By mile 50, I had hit my low spot. I was beat and the trail had taken its toll on me. My feet hurt from stepping on all the rocks I could no longer avoid, and my muscles ached like I had just run 50 miles. I began to look around and saw the crowd I was with was in the same situation as I - pain. There's no escaping it, only pushing through it to the end; that's the only way out.
After I had my pity party, some pep talks and nourishment from the girl and my friend, and now pacer, Garrett, I was ready for the last 14 miles. The aid stations were more than aid at this point; they were beacons of hope - a way to get closer to the finish and mentally overcoming a hurdle each time. I was running much better at this point. Maybe it was having a pacer, maybe it was the advil I took, maybe it was smelling the barn? I got my confidence back and was ready to be done.
As night set, the trail turned from its endless green mountains and thick forest to a dusty and rocky trail in front of me surrounded by trunks of trees. The final push from the last aid station brought a lot of runnable ground that seemed to go on far too long, quickly followed by a very nice gift of a descent right before the finish. I ran the final section (the flat, not downhill) in with a smile growing wide as I crossed the finish line.
I had done it. I conquered the 64 miles, earned a belt buckle, and completed race number 2 in the Triple Crown.
Crossing the finish line brought an incredible amount of respect for the course and Dave Walker, who was the there standing at the finish greeting me (and everyone else that finished too). He asked me a question, and asked those that came after me, and I can only assume those beforehand as well - "How was it?", with a huge smile on his face. He truly wanted to know how each runner felt and how the course treated them. The sign of an RD that cares not only about the trails, but also about each runner too.
In the end, there were some badass and awesome volunteers, a dynamite Jeff Calvert and Dave Walker RD duo, and some terrain that left my legs torn up for days, but was pretty solid and everything I had hoped it would be.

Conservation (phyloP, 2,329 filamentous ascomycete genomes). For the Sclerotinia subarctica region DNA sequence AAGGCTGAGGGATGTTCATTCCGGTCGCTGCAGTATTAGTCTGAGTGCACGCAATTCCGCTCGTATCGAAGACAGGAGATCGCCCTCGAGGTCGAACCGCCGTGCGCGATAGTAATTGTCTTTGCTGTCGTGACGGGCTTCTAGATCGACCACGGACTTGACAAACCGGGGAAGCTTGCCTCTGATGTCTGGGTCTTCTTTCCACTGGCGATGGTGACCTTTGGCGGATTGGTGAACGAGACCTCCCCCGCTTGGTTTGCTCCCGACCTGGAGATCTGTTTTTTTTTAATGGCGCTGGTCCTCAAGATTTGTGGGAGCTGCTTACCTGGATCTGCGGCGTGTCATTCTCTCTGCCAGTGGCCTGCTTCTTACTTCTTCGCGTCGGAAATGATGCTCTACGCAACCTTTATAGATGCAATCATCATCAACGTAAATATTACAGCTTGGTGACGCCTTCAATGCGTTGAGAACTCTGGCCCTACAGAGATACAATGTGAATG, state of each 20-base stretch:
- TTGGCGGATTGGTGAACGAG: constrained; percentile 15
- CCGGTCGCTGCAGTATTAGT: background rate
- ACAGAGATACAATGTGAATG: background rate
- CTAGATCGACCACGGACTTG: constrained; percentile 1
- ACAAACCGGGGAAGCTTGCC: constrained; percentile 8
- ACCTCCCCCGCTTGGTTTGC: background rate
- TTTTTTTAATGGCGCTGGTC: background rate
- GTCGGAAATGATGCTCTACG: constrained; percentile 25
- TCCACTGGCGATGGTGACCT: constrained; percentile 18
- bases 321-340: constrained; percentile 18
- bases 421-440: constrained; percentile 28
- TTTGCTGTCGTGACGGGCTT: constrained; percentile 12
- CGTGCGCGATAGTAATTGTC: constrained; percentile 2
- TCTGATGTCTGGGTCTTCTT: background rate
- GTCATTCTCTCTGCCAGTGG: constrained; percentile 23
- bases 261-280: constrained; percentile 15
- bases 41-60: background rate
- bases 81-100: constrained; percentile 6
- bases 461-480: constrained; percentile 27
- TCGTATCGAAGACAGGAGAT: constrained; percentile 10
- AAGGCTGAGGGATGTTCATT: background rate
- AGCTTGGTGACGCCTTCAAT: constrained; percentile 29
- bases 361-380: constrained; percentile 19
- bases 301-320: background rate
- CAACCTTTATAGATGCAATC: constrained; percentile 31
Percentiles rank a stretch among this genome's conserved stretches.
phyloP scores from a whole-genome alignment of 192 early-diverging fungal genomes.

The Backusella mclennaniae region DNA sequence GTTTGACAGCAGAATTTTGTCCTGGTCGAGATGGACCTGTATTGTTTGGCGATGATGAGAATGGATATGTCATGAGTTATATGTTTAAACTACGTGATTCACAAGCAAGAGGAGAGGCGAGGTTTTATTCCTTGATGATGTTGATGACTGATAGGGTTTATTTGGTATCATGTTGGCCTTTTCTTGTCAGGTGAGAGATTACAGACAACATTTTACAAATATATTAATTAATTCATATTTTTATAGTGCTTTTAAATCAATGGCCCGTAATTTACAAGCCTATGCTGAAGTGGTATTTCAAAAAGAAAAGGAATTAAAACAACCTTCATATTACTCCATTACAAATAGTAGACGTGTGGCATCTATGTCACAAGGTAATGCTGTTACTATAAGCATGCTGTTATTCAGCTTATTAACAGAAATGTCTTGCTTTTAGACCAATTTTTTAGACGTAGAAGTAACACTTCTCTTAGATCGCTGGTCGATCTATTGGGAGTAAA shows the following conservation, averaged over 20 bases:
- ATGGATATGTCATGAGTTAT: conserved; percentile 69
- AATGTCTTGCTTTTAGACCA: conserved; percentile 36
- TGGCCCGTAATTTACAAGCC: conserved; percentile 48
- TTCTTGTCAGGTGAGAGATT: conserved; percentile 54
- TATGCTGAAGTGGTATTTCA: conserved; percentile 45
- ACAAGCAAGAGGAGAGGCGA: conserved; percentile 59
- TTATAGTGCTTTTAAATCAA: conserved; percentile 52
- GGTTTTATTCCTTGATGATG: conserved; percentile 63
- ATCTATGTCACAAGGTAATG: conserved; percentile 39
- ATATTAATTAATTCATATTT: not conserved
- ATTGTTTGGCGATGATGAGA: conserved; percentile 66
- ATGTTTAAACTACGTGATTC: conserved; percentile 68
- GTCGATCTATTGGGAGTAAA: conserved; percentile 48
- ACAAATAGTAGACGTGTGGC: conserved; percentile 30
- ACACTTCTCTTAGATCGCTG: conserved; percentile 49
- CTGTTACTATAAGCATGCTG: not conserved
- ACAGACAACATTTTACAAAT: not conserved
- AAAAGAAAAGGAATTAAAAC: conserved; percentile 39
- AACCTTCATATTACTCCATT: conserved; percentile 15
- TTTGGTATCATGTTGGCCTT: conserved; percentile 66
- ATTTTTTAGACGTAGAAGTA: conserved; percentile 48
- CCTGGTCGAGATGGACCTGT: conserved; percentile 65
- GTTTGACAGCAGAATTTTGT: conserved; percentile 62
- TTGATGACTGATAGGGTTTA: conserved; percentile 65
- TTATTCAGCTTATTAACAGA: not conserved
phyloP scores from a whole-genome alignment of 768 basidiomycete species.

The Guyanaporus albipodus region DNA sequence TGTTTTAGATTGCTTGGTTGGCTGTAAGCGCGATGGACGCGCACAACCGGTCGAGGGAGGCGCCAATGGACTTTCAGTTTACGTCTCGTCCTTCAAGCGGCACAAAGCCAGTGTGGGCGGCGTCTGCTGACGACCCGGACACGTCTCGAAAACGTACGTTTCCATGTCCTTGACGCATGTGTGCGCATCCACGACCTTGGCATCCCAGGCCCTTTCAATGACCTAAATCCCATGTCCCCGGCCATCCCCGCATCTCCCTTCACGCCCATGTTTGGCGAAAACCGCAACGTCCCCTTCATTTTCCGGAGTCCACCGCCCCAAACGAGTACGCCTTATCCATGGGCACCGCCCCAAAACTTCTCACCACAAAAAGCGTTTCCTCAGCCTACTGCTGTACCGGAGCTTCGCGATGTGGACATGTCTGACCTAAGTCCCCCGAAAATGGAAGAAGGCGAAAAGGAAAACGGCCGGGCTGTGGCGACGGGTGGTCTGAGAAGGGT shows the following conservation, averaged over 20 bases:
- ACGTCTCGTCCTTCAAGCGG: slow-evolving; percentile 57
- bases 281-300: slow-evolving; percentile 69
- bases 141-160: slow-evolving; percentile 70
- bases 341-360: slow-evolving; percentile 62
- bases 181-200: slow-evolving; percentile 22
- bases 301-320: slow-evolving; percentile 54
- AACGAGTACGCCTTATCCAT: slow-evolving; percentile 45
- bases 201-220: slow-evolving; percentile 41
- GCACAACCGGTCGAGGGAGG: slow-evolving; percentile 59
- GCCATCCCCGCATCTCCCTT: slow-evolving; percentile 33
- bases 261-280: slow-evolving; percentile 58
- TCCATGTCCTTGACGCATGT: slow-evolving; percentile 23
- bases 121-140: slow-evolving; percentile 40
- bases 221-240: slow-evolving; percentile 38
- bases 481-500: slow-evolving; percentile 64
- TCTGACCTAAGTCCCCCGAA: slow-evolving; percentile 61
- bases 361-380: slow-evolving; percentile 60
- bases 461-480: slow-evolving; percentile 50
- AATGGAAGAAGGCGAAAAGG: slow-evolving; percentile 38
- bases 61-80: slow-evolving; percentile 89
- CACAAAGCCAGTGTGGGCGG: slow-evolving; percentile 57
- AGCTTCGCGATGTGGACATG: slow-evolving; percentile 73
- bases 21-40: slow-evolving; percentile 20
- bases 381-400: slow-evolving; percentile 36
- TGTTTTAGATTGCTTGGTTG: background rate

The Endless PA Wilds
Throughout the race, as I ran through Worlds End or parts of the Loyalsock Forest, I started taking note of how gnarly the rock formations are, and started questioning why so many of them ended up on the trail. I also realized how dense the forest can be at times as I rarely needed my sunglasses since we were constantly covered by the green canopy.
If you look at the shirt for Worlds End's race, or just the prizes the winners get at Worlds End or Hyner, you'll notice a theme - trees.
On my way to the start of Worlds End, I got to experience something truly wonderful: a week of camping in the heart of the Pennsylvania Wilds. I learned about the history of this state, and how trees made Pennsylvania so valuable in the late 1800s. The lumber that grew in PA was so desirable, the logging industry went on a rampage and turned a once lush region into a desert of rock and stumps. This past of Pennsylvania is now remembered through the Lumber Museum on Route 6 (which I highly recommend).
The PA Wilds was created as a way to let the earth rebuild itself, and escape from human hands. Slowly, more and more natural areas were being developed to preserve and promote exploration, until there became a state forest in nearly every county of the Wilds region. While Worlds End isn't technically part of the Wilds, it benefited from the same restoration and wildness as the other regions experienced. I was lucky enough to travel from the dark skies of Cherry Spring State Park on the West side of the Wilds, to the PA Grand Canyon (where Eastern States will take place), all the way to Worlds End.
I could go on about the Wilds and the beauty within, but that's part of what the triple crown offers - a chance to explore it with your own two feet.
Below is my pace and how it varied with the terrain. You'll notice how my pace slows once you get past a certain grade whether that's up or down. The other thing to note is if the race were all at a -5% grade, I may have finished with the top 3.
![Pace varying with grade]
I did the math. In the 17 hours 42 minutes of movement, I spent 7:33 climbing uphill and 5:39 going downhill. The average gradient while climbing up was 11.5%, while going down was 11.0%. This may seem easy, but climbing down some steep grades in tough boulders is quite tough. Overall, 12,786 ft of vertical feet climbed, and 12,790 descended according to my watch. ↩︎